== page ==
By Sadie Robinson
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Cops knew they had no grounds for ‘conspiracy theory’ that blamed Hillsborough fans

This article is over 8 years, 11 months old
Issue 2453

Police were guilty of a “serious failing” during the Hillsborough football stadium disaster, a former chief inspector has admitted.

Some 96 Liverpool fans died as a result of the 1989 disaster.

Former South Yorkshire Police (SYP) chief inspector Sir Norman Bettison finished giving evidence to fresh inquests into the deaths last week.

In 1989 Bettison set out a series of criticisms of police that were hard to counter. He told the court they “add up to a serious failing”. 

Bettison was part of the Wain team that prepared SYP’s proof of evidence to Lord Justice Taylor’s inquiry into the disaster.

Bettison agreed that none of the criticisms were included in that proof of evidence. He added that he had nothing to do with the final submission.

He agreed that the section he wrote included evidence containing “disparaging comments about fans which are, to some extent, gratuitous and not necessary to a proper understanding of the event”.

SYP suggested to Taylor that ticketless fans “conspired to arrive late” and force police to admit them to the match by causing trouble.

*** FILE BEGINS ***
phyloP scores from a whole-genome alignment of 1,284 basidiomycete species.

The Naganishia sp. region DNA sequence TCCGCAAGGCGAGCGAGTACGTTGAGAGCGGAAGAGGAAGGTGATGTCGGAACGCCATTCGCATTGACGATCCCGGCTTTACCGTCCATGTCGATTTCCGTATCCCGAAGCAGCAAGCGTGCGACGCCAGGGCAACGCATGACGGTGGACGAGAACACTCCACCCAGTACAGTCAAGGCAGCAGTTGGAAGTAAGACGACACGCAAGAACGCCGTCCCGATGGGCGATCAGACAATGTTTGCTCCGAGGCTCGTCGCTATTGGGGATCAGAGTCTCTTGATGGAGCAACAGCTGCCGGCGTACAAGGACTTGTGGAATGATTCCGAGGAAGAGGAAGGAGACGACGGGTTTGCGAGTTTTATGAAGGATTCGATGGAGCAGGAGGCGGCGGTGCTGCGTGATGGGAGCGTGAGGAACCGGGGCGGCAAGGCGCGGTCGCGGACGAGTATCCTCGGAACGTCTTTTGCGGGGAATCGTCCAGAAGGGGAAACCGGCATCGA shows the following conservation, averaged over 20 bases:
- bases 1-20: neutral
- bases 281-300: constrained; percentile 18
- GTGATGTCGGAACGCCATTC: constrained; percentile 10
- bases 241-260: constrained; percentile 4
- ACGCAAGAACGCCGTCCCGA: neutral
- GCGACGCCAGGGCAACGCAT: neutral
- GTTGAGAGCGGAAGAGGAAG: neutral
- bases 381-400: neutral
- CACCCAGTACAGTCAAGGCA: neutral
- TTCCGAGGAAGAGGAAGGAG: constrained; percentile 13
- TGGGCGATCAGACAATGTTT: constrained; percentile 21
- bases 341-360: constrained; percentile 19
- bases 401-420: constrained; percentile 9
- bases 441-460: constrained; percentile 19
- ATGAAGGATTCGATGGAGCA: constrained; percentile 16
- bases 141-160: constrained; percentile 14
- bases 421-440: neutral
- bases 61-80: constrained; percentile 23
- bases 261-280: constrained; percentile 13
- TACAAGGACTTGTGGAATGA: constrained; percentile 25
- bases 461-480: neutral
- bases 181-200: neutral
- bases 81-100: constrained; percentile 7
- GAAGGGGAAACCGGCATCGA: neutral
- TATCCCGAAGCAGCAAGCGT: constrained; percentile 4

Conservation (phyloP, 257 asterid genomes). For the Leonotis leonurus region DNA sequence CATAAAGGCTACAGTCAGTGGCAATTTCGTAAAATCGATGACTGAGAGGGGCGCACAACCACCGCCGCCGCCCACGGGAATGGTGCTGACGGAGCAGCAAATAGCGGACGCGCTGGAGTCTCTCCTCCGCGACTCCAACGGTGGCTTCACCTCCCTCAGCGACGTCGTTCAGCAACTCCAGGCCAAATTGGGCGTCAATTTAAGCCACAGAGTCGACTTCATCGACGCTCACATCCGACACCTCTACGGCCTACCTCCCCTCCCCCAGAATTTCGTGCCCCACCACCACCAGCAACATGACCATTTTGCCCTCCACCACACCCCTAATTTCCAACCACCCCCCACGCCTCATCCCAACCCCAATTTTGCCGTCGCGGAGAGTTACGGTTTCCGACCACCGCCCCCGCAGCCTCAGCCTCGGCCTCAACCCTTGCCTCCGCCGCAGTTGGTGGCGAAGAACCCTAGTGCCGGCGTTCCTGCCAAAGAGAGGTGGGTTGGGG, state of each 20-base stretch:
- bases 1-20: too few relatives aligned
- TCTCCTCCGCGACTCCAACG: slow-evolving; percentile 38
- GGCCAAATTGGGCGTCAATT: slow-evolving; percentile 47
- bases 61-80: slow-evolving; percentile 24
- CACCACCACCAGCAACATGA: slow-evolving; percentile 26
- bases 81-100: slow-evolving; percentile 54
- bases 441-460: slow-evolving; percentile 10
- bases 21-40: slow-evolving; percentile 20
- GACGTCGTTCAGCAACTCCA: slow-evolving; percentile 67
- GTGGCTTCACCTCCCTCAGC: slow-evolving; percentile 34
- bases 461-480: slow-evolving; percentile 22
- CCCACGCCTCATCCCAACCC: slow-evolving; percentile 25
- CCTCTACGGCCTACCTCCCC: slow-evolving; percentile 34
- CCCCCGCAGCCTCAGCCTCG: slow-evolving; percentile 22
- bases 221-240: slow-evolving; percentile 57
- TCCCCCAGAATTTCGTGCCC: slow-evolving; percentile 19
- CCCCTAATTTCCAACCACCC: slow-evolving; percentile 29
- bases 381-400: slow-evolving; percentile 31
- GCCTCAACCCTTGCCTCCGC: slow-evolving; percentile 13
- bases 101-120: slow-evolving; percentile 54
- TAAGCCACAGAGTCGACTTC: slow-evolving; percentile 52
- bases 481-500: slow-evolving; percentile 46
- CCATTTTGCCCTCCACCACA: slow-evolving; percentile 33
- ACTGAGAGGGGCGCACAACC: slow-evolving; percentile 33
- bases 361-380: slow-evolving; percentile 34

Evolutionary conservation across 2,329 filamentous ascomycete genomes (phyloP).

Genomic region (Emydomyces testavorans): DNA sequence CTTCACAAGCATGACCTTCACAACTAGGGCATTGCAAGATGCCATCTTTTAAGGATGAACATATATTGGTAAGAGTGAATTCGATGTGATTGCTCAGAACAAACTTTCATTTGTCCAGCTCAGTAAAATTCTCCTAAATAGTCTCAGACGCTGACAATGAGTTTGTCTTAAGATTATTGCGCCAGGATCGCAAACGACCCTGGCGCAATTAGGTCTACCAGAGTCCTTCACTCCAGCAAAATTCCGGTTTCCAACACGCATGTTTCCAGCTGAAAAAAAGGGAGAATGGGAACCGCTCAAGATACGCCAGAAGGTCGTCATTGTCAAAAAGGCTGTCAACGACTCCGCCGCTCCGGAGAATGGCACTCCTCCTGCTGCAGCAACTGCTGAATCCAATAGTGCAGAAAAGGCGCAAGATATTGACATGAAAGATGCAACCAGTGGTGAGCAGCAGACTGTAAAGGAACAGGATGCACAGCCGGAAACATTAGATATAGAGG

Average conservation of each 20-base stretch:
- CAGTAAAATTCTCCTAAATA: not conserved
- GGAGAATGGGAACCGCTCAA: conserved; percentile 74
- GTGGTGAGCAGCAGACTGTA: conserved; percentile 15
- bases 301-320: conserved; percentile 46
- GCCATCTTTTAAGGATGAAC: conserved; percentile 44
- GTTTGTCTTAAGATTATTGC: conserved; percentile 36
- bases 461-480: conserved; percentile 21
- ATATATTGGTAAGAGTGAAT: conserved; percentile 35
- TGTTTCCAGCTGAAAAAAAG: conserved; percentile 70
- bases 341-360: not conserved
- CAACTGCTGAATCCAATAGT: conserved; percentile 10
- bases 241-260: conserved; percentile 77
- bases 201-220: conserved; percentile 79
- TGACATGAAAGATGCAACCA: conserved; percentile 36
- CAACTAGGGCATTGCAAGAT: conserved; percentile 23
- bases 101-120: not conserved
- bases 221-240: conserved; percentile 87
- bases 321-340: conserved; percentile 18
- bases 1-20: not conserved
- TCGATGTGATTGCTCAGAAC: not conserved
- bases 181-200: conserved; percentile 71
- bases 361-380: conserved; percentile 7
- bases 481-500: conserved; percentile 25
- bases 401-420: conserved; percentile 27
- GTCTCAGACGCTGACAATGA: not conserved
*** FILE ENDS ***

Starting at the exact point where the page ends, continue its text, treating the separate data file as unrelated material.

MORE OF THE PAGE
Bettison said he told a Police Federation meeting there was no grounds for the theory. But he had suggested it could be referred to publicly to show police were “active”. 


Bettison wrote a note to SYP chief constable Peter Wright dated 7 July 1989 about an upcoming TV documentary. It said SYP could be presented as “a caring and professional organisation, doggedly pursuing the facts surrounding the disaster, eg, the conspiracy theory.”

Peter Wilcock QC asked about a meeting at SYP Police Federation headquarters on 3 October attended by Tory MP Michael Shersby. Wilcock said the minutes made clear that the Police Federation intended to plan a counter attack on Taylor’s findings with Shersby.

Bettison said, “I read that in the notes. To what extent back in 1989 I knew what it was referring to is another point entirely.”

Wilcock asked about Bettison’s appointment to chief constable of Merseyside Police. The court was shown minutes of an informal meeting with the police authority and Bettison in November 1998. 

The interview panel asked him about which incident he would most like to forget.

Wilcock asked why Bettison did not mention Hillsborough. Bettison said, “Nothing about Hillsborough embarrasses me”.

Bettison’s barrister and Police Federation representative Paul Greaney asked Bettison about his written account of the disaster. 

Bettison finished writing it after he was appointed to the Wain team. Greaney said, “If the aim of that team was to blame the fans, it might be thought that your statement would pursue that theme.”

Bettison’s statement said, “All the way along my journey I was continually asked for spare tickets and swaps by young male Liverpool supporters.”

It described groups of Liverpool supporters who seemed “very aggressive” on leaving the ground.

The inquests continue.

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